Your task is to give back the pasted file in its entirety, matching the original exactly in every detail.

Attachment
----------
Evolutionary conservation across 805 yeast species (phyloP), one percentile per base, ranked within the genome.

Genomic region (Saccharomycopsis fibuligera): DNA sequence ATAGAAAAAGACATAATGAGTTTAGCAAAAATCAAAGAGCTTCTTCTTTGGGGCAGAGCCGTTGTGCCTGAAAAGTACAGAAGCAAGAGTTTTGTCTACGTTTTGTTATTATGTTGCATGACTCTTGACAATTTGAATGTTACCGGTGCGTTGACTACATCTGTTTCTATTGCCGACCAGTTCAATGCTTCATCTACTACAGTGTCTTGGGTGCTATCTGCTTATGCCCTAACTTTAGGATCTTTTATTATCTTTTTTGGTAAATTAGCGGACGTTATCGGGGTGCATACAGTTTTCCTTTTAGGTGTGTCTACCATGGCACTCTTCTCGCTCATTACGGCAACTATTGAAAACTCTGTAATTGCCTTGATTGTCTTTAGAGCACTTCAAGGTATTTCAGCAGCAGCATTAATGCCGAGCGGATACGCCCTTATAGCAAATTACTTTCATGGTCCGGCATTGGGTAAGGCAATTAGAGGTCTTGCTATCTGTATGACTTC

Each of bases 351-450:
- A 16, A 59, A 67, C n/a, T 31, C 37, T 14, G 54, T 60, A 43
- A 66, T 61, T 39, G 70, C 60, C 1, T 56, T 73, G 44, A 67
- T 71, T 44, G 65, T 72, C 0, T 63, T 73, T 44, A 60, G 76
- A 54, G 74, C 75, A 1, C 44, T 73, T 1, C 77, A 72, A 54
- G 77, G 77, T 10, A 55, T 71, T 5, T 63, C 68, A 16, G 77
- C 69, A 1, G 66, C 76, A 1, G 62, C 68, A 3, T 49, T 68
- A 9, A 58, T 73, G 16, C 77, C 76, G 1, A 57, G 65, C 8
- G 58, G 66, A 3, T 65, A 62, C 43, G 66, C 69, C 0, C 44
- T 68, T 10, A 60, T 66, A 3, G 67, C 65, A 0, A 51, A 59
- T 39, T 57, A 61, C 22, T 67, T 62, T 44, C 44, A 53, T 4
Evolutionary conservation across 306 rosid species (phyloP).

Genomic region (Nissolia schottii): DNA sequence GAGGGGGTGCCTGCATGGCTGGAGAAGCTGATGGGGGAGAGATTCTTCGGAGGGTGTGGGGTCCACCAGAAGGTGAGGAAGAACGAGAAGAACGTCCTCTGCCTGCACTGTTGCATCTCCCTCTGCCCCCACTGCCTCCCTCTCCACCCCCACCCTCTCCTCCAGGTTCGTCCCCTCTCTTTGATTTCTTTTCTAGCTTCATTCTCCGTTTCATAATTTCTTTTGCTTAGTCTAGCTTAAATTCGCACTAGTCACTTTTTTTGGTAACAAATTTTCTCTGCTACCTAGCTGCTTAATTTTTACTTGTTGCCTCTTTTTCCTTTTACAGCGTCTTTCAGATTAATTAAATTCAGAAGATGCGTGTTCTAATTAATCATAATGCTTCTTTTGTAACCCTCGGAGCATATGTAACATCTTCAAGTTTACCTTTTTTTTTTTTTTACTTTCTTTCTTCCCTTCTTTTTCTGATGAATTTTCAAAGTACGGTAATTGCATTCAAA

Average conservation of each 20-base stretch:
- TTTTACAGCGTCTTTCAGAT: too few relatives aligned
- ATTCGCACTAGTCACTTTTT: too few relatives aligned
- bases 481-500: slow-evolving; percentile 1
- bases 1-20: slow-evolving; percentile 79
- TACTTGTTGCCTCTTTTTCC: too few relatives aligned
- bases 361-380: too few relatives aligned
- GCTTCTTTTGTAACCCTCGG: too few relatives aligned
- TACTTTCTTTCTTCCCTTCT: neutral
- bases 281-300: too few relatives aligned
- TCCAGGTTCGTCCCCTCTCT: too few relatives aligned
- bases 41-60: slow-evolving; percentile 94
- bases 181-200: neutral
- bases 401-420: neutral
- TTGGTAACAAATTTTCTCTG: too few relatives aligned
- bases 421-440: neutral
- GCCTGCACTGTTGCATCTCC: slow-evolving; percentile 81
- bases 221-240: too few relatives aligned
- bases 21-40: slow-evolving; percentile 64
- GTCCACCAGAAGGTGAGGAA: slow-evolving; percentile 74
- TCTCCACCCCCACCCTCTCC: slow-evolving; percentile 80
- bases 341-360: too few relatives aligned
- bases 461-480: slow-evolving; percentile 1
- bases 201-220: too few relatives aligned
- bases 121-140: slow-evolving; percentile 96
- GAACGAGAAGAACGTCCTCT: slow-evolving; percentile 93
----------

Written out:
Evolutionary conservation across 805 yeast species (phyloP), one percentile per base, ranked within the genome.

Genomic region (Saccharomycopsis fibuligera): DNA sequence ATAGAAAAAGACATAATGAGTTTAGCAAAAATCAAAGAGCTTCTTCTTTGGGGCAGAGCCGTTGTGCCTGAAAAGTACAGAAGCAAGAGTTTTGTCTACGTTTTGTTATTATGTTGCATGACTCTTGACAATTTGAATGTTACCGGTGCGTTGACTACATCTGTTTCTATTGCCGACCAGTTCAATGCTTCATCTACTACAGTGTCTTGGGTGCTATCTGCTTATGCCCTAACTTTAGGATCTTTTATTATCTTTTTTGGTAAATTAGCGGACGTTATCGGGGTGCATACAGTTTTCCTTTTAGGTGTGTCTACCATGGCACTCTTCTCGCTCATTACGGCAACTATTGAAAACTCTGTAATTGCCTTGATTGTCTTTAGAGCACTTCAAGGTATTTCAGCAGCAGCATTAATGCCGAGCGGATACGCCCTTATAGCAAATTACTTTCATGGTCCGGCATTGGGTAAGGCAATTAGAGGTCTTGCTATCTGTATGACTTC

Each of bases 351-450:
- A 16, A 59, A 67, C n/a, T 31, C 37, T 14, G 54, T 60, A 43
- A 66, T 61, T 39, G 70, C 60, C 1, T 56, T 73, G 44, A 67
- T 71, T 44, G 65, T 72, C 0, T 63, T 73, T 44, A 60, G 76
- A 54, G 74, C 75, A 1, C 44, T 73, T 1, C 77, A 72, A 54
- G 77, G 77, T 10, A 55, T 71, T 5, T 63, C 68, A 16, G 77
- C 69, A 1, G 66, C 76, A 1, G 62, C 68, A 3, T 49, T 68
- A 9, A 58, T 73, G 16, C 77, C 76, G 1, A 57, G 65, C 8
- G 58, G 66, A 3, T 65, A 62, C 43, G 66, C 69, C 0, C 44
- T 68, T 10, A 60, T 66, A 3, G 67, C 65, A 0, A 51, A 59
- T 39, T 57, A 61, C 22, T 67, T 62, T 44, C 44, A 53, T 4
Evolutionary conservation across 306 rosid species (phyloP).

Genomic region (Nissolia schottii): DNA sequence GAGGGGGTGCCTGCATGGCTGGAGAAGCTGATGGGGGAGAGATTCTTCGGAGGGTGTGGGGTCCACCAGAAGGTGAGGAAGAACGAGAAGAACGTCCTCTGCCTGCACTGTTGCATCTCCCTCTGCCCCCACTGCCTCCCTCTCCACCCCCACCCTCTCCTCCAGGTTCGTCCCCTCTCTTTGATTTCTTTTCTAGCTTCATTCTCCGTTTCATAATTTCTTTTGCTTAGTCTAGCTTAAATTCGCACTAGTCACTTTTTTTGGTAACAAATTTTCTCTGCTACCTAGCTGCTTAATTTTTACTTGTTGCCTCTTTTTCCTTTTACAGCGTCTTTCAGATTAATTAAATTCAGAAGATGCGTGTTCTAATTAATCATAATGCTTCTTTTGTAACCCTCGGAGCATATGTAACATCTTCAAGTTTACCTTTTTTTTTTTTTTACTTTCTTTCTTCCCTTCTTTTTCTGATGAATTTTCAAAGTACGGTAATTGCATTCAAA

Average conservation of each 20-base stretch:
- TTTTACAGCGTCTTTCAGAT: too few relatives aligned
- ATTCGCACTAGTCACTTTTT: too few relatives aligned
- bases 481-500: slow-evolving; percentile 1
- bases 1-20: slow-evolving; percentile 79
- TACTTGTTGCCTCTTTTTCC: too few relatives aligned
- bases 361-380: too few relatives aligned
- GCTTCTTTTGTAACCCTCGG: too few relatives aligned
- TACTTTCTTTCTTCCCTTCT: neutral
- bases 281-300: too few relatives aligned
- TCCAGGTTCGTCCCCTCTCT: too few relatives aligned
- bases 41-60: slow-evolving; percentile 94
- bases 181-200: neutral
- bases 401-420: neutral
- TTGGTAACAAATTTTCTCTG: too few relatives aligned
- bases 421-440: neutral
- GCCTGCACTGTTGCATCTCC: slow-evolving; percentile 81
- bases 221-240: too few relatives aligned
- bases 21-40: slow-evolving; percentile 64
- GTCCACCAGAAGGTGAGGAA: slow-evolving; percentile 74
- TCTCCACCCCCACCCTCTCC: slow-evolving; percentile 80
- bases 341-360: too few relatives aligned
- bases 461-480: slow-evolving; percentile 1
- bases 201-220: too few relatives aligned
- bases 121-140: slow-evolving; percentile 96
- GAACGAGAAGAACGTCCTCT: slow-evolving; percentile 93